Perhaps the best known lyrical phrase in the Drive-By Truckers discography comes on “The Southern Thing” track from Southern Rock Opera in which Patterson Hood tussles with the concept of “the duality of the Southern thing.” And how a region’s culture, lifestyle and sociology is consistently two things at once, seemingly at odds with each other.
In the book, Deusner writes “That phrase puts words to my own vague struggle about where I come from: disgrace and pride, forgetting and remembering, change and stasis.” He elaborates on that.
“I feel like I can read something personal into that phrase and idea, even though Patterson or someone else could hear something completely different in it. Hearing this band after I had left the South was very meaningful to me. I loved being from the South. That’s who I am,” he says.
“But I also acknowledge it has an ugly history with a lot of unsavory and awful things. It’s OK to feel different oppositional feelings about my home. And when they made that song, they were defining themselves as a Southern band, what they wanted to be and what they didn’t want to be.”
In the book, Deusner tells one story of how the band stopped a show cold when an audience member raised the Confederate stars and bars battle flag, even earning angry retribution by Cooley from the stage. Fans (usually referred to as "Heathens," after a DBT song) will appreciate Deusner’s history of the band, especially the early years, and the background on many of their songs. Then there’s Hood’s own admissions of personal failure personally and professionally, as well as bouts with depression. Jason Isbell talked to Deusner, and was equally blunt about how his alcoholism eventually ruined not only his stint with the group, but his marriage to fellow band member/bassist Shonna Tucker.
“That surprised me when I talked to him. He was forthcoming in that he screwed up in a lot of ways. But a lot of people related to him in an interesting way. His manager told me there was a guy who was trying to quit drinking and having a [difficult] time, and Jason wrote him personally. He’s one of the biggest [Americana] stars out there right now,” Deusner says.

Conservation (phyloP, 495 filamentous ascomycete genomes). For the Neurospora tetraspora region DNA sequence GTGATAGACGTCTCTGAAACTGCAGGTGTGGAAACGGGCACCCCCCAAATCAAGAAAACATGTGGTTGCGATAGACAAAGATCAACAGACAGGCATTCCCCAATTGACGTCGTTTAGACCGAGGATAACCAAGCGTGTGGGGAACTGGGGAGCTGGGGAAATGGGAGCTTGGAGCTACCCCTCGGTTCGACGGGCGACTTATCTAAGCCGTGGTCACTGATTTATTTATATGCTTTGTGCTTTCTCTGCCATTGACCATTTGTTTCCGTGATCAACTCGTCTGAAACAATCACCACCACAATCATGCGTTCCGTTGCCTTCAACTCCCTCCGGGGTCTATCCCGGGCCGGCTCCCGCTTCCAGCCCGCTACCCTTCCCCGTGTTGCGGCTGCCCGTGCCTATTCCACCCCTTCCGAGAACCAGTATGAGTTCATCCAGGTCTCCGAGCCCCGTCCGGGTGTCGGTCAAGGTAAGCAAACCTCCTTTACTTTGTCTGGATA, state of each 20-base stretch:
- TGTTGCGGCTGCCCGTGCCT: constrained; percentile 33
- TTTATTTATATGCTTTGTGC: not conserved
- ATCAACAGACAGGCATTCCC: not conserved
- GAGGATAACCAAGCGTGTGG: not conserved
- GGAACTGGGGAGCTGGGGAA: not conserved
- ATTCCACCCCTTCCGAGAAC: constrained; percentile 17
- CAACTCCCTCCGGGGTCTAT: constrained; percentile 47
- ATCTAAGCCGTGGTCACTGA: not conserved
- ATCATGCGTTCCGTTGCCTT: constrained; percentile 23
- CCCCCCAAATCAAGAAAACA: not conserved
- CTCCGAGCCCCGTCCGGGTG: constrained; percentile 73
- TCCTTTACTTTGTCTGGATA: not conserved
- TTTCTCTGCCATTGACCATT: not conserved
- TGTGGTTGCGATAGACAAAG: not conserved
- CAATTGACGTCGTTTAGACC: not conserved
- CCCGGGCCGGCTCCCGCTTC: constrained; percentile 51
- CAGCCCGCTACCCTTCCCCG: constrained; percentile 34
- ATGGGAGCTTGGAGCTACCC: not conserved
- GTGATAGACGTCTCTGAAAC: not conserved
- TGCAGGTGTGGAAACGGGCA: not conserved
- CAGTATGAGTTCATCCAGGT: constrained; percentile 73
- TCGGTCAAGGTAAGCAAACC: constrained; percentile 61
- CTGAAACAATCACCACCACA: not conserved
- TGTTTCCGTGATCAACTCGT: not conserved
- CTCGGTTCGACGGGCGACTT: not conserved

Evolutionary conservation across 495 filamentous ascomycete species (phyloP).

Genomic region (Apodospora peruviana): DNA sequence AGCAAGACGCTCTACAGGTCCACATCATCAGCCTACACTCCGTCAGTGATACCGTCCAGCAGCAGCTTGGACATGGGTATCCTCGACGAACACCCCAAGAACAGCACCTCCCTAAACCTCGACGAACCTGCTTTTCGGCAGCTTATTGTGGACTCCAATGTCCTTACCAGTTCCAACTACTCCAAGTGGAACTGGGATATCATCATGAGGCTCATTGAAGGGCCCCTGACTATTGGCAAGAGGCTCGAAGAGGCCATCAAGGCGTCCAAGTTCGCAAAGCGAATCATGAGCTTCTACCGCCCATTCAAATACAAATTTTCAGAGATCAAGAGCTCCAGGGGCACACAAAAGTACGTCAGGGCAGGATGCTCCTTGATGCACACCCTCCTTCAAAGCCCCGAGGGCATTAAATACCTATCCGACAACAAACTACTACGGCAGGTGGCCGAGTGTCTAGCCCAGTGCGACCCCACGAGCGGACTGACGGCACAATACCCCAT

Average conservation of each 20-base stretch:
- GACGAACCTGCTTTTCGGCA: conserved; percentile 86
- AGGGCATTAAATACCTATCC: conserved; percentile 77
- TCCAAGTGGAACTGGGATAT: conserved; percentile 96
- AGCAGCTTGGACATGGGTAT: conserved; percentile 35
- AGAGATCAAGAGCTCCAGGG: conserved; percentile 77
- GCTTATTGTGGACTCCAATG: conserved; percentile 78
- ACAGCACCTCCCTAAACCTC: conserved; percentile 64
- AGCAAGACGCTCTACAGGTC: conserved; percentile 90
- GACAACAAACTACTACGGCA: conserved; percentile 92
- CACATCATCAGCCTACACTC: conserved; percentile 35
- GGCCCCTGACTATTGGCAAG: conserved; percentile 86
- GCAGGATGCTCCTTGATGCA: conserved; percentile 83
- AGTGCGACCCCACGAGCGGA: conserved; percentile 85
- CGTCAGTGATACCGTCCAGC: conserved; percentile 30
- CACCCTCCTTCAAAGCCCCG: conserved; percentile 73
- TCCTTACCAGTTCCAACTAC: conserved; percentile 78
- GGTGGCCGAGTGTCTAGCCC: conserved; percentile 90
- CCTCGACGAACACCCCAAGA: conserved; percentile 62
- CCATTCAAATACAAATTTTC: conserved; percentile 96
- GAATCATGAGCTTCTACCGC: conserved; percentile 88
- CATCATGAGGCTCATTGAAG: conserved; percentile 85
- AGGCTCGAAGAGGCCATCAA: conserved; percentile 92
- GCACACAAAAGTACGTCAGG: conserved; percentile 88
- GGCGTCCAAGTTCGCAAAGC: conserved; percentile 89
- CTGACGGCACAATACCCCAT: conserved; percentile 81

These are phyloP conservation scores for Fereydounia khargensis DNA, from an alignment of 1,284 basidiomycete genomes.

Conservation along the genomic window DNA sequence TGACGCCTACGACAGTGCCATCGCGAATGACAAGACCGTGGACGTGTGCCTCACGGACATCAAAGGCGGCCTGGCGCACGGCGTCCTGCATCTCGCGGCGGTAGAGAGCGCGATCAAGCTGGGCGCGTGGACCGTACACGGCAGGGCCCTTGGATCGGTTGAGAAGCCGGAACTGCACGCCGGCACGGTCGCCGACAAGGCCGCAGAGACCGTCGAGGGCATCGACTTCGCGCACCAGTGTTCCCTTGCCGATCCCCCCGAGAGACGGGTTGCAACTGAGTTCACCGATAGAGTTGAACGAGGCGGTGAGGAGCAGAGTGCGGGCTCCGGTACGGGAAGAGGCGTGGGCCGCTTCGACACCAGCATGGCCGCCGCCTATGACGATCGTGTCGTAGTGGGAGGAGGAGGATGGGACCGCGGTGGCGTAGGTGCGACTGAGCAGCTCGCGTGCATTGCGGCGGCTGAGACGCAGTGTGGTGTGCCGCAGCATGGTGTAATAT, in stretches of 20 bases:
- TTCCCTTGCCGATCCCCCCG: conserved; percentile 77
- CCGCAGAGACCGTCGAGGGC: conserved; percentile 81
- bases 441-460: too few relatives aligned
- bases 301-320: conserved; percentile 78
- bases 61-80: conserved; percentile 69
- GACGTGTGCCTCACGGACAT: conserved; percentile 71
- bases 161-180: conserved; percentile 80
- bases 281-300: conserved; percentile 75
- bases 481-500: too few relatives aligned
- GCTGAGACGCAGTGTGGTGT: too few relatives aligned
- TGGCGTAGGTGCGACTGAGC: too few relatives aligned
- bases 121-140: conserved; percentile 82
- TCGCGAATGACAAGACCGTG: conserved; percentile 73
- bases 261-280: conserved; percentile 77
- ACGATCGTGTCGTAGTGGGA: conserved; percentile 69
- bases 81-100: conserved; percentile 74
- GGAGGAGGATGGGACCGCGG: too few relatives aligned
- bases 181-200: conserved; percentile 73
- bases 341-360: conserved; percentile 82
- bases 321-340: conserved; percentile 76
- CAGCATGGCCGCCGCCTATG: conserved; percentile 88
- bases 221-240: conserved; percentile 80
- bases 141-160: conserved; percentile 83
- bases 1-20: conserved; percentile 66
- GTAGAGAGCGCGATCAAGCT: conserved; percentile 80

“Mike and Patterson really complement each other. Patterson has a photographic memory, but Mike can give you the larger picture,” he continues. “That’s something I didn’t expect to find out.”
Moreso than a lot of groups, the Drive-By Truckers have gone through a number of different musical phases along with many lineup changes. And while they’ve always written about political, social, racial, rural vs. urban places and class issues (especially the last), it’s often been through the prism of the past.
But their last three records, American Band (2016) along with The Unraveling and The New OK (both 2020) have brought the band literally up to today’s headlines. Song topics have included George Floyd, Trayvon Martin, the Black Lives Matter movement, school shootings and gun control, Trumpers and the rise of the right wing, immigration and the Mexican border, religious hypocrisy and even the pandemic. It’s not hard to figure out where the band’s sympathies lie.
“That’s what I assert when I talk to people about the band. They’ve always talked about these things. And now it’s not just about the South, it’s about America and speaking directly,” he offers.
“I’ve been trying to think of other artists who have been successful writing political songs, like Steve Earle and James McMurtry. But the Truckers do it on a different [level], and they’re powerful and nuanced songs you want to hear over and over,” Deusner sums up. “It’s political, but it’s not pat. They’re trying to figure these things out, just like we all are.”
Where the Devil Don’t Stay: Traveling the South with the Drive-By Truckers
By Stephen Deusner
University of Texas Press
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Bob Ruggiero has been writing about music, books, visual arts and entertainment for the Houston Press since 1997, with an emphasis on classic rock. He used to have an incredible and luxurious mullet in college as well. He is the author of the band biography Slippin’ Out of Darkness: The Story of WAR.